Myranda didn’t need to say anything to the creatures. She turned towards the swamp, and the creatures followed her. Together, the group disappeared into the mists.
* * *
This time, my crew consisted of Myranda (with Arcane Reservoir rather than Imbued Energies, for a change!), Luther the Pascha Hare (Blessed of December), a Sabretooth Cerberus and a Hoarcat Pride. The plan was to go for an alpha strike, using Leap to quickly engage the Gupps. The Sabretooth’s Maul trigger should let it take down the Spawn Mother with ease, and if needed Myranda’s Hunting Call tactical action can let other beasts take additional Ml actions to finish off any stubborn swampfiends.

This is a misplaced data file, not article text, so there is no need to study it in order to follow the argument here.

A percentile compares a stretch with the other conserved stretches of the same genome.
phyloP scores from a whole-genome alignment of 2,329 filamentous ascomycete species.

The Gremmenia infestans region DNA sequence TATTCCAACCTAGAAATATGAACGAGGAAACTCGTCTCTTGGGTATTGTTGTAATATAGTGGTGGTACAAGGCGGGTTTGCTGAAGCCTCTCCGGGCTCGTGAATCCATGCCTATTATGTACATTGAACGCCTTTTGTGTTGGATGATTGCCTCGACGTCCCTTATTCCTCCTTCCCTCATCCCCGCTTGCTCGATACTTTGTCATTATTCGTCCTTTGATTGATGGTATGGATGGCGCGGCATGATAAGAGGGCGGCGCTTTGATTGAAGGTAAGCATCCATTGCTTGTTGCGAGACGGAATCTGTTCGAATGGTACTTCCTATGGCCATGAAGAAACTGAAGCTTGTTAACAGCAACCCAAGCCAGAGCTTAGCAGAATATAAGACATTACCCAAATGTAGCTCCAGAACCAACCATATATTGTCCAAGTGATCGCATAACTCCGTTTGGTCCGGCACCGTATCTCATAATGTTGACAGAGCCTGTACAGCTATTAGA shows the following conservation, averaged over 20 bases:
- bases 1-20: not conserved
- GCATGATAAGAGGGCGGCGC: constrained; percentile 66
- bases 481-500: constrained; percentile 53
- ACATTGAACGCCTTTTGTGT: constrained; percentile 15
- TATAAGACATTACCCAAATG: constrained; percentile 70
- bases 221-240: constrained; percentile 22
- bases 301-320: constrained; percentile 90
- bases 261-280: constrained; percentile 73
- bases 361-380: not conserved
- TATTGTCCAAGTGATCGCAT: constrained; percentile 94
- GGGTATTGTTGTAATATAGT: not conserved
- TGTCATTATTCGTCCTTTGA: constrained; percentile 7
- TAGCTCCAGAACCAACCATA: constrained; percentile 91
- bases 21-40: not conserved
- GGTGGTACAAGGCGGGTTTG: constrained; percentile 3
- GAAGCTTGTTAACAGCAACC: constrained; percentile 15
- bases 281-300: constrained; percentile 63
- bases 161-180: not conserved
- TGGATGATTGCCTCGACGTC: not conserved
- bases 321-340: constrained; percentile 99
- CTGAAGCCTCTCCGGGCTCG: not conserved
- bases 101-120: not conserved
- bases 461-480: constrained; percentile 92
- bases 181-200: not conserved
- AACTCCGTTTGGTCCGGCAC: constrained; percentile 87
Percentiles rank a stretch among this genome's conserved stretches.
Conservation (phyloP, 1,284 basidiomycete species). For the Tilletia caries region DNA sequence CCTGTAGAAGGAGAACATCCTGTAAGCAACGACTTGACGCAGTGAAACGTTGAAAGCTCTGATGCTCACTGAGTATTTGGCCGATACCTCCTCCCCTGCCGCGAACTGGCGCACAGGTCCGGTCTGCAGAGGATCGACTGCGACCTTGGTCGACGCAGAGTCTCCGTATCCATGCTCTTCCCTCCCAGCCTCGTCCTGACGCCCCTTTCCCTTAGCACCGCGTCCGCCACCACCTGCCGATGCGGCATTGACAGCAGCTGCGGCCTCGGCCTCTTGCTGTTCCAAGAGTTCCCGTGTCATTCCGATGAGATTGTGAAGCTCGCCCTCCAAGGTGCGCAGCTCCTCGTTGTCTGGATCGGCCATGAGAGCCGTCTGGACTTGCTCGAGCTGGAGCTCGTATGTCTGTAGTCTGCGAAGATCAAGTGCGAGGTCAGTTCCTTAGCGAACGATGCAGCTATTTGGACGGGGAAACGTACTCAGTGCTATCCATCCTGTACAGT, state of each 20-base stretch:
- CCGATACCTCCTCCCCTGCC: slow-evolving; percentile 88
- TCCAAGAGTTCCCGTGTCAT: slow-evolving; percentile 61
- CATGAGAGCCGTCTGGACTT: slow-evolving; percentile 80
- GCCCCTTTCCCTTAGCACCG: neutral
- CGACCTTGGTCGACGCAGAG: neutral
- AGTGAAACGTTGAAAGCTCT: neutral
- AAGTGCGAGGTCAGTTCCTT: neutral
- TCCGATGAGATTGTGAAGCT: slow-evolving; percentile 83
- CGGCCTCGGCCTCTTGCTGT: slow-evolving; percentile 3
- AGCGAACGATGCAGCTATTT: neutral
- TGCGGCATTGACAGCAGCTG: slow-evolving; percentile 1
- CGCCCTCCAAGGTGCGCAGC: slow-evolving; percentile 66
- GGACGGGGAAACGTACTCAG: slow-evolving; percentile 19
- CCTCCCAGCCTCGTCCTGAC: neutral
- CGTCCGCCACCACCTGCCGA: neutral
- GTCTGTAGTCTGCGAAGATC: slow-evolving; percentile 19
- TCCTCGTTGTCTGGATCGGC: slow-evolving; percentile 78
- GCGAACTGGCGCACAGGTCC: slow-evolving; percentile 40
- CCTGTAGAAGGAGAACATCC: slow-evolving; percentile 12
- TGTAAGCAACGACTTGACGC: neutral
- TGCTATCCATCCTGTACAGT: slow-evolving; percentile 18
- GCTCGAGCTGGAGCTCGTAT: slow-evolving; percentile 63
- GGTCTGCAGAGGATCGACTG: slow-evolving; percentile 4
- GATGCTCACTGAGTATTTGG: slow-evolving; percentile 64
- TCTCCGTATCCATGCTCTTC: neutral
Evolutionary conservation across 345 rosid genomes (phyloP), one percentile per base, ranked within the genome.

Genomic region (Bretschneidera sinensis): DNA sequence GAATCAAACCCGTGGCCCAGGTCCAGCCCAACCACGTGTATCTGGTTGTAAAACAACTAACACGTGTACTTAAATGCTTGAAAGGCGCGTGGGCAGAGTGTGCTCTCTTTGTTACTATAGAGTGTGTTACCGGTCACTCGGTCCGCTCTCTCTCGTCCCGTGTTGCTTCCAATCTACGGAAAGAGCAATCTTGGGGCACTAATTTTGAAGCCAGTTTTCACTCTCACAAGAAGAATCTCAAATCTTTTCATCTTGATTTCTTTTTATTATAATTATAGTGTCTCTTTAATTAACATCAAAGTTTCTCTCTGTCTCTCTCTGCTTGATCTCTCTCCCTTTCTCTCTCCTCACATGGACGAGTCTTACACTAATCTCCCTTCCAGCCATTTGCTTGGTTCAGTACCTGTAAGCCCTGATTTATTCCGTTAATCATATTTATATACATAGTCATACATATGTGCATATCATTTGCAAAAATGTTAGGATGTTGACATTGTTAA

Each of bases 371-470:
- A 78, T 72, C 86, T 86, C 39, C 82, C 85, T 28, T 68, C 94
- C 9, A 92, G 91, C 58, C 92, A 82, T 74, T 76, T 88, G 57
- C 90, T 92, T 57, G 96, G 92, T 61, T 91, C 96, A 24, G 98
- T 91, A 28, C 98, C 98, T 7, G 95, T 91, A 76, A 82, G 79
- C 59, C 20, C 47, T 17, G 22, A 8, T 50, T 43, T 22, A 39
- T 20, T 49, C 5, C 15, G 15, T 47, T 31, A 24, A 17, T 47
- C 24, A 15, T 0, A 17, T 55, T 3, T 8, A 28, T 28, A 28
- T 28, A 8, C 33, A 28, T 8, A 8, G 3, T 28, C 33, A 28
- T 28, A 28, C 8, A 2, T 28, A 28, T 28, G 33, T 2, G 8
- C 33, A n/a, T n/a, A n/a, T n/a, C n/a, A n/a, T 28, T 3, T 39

I spent a soulstone to draw two cards and discard two – not usually something I’d do on the first turn, but given that I expected to be engaged this turn I wanted the best hand I could get. After discarding a couple of low cards, I ended up with the twelve of masks, twelve of tomes, nine of crows, seven of masks, three of masks, three of rams and the black joker. Not a bad hand – one high tome for Maul, a moderate crow that I might be able to use for Devour or Luther’s Go For The Throat, a moderate mask for Leap, and the black joker – so no chance of him turning up at the wrong time like last game.